Driving along the circumference of the earth, you would have to go round 40 times to cover a million miles. Such an accomplishment needs a reliable, resilient vehicle.
The Toyota Tacoma and Tundra have both proven that they are reliable and resilient. Victor Shepherd has put a million miles on his Tundra, while Mike Neal has 300,000 more miles above the million mark on his Tacoma.
These are just two examples of exemplary service by these two trucks. While the two trucks’ models are ancient, the product promise remains the same. So let us learn what these trucks are all about.
A Toyota Tacoma is a mid-size adventure truck for off-road and off-grid rendezvous. With its robust exterior coupled with its outstanding performance, the Tacoma is ready to take you from your tarmacked backyard deep in the woods.
Related to: 11 Pickup Trucks Similar to the Toyota Tacoma
The first Tacoma was produced in 1995. It is currently on its third generation product with the first generation running from 1995 to 2004, followed by the second generation from 2005 to 2015. Currently, models from 2015 are the third generation.
This gentle beast is produced in the US and Mexico, but it sells as far as Bolivia, Canada, Costa Rica, and New Caledonia.
On the other hand, A Toyota Tundra is a full-size truck with impeccable power. A Tundra combines a powerful machine and a comfortable experience while taking your cruise into the adventure.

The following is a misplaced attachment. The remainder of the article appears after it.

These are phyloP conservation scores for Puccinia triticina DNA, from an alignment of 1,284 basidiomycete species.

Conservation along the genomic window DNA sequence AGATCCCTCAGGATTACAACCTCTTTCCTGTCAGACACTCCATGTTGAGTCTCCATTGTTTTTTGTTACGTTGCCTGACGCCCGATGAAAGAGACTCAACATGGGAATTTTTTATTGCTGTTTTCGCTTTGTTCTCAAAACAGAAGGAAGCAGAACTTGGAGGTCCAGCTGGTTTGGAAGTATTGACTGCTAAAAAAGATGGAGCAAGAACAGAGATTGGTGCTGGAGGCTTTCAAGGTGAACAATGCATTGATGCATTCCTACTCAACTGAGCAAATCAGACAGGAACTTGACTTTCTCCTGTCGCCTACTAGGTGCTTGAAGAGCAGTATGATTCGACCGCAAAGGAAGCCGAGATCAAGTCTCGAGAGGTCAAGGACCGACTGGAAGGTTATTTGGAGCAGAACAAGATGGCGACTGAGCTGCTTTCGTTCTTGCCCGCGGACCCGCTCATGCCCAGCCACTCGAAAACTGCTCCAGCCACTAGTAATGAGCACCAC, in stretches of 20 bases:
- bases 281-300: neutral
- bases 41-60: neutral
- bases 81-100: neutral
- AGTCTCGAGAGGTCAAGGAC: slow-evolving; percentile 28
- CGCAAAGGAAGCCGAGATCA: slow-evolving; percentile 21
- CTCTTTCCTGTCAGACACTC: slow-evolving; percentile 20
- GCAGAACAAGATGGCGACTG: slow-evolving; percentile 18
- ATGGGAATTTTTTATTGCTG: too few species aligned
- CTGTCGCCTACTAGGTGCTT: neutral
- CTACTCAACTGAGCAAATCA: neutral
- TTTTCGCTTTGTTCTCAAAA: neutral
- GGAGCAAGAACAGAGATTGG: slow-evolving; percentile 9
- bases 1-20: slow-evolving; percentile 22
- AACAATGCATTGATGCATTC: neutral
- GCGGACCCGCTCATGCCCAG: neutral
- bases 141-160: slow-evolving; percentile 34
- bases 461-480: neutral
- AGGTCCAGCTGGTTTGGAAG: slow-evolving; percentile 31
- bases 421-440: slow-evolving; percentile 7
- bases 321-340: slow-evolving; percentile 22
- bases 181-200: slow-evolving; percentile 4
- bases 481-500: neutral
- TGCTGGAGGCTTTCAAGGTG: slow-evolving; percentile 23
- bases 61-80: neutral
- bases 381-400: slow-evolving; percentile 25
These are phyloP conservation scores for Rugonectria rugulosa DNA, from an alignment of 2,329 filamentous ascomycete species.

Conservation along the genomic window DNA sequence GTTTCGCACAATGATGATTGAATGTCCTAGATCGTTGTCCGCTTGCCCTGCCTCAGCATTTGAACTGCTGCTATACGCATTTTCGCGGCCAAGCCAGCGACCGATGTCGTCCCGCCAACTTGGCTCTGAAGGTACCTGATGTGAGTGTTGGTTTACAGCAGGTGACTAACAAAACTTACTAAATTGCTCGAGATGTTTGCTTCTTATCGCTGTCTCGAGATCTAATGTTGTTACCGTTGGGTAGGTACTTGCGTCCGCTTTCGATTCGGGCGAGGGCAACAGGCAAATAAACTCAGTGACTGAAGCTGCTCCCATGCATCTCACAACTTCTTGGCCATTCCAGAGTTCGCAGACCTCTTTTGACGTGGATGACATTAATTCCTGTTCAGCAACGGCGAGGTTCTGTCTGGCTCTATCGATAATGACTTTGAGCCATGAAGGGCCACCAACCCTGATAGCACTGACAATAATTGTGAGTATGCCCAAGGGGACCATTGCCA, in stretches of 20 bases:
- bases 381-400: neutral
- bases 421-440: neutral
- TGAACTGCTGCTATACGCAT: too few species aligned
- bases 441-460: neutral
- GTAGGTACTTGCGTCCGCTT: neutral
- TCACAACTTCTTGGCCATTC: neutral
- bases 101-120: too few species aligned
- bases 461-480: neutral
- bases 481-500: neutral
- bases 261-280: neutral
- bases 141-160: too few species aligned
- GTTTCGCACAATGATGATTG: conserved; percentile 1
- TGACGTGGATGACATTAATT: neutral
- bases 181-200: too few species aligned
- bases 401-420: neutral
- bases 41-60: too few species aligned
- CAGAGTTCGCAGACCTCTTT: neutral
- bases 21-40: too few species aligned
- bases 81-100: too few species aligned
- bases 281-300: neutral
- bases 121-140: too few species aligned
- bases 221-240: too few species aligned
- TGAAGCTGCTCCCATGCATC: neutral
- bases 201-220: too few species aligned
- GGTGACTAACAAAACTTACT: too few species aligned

It gives you control of your terrain and allows you to take on adventures you wouldn’t unless you have a Tundra.
Related to: 8 Pickup Trucks Similar to the Toyota Tundra
In 1999, Tundra came to market as the second full-size pickup by a Japancese company. But it was the first to be produced within the US. First, it was manufactured in Princeton, Indiana, but later, Toyota moved its production to San Antonio, Texas.
How Are Tacoma and the Tundra Similar?
The Tacoma and the Tundra are very similar, and the preference of one over the other comes down to personal needs. These are some of the things the trucks have similar.
The options with either a Tundra or a Tacoma are very similar. For instance: both trucks offer two or four-wheel drive options, they provide multiple bed sizes, they offer two engines for those who might need more performance, and they also offer two cab sizes.
In addition, since they are adventure trucks for individuals who want to explore untarmacked trails, they can choose from add-ons like TRD Off-Road and the TRD Pro.
The tracks also come with the same infotainment system, similar interior finishing and aesthetics, and trim levels.
Tundra vs. Tacoma: Mpg and Engine Performance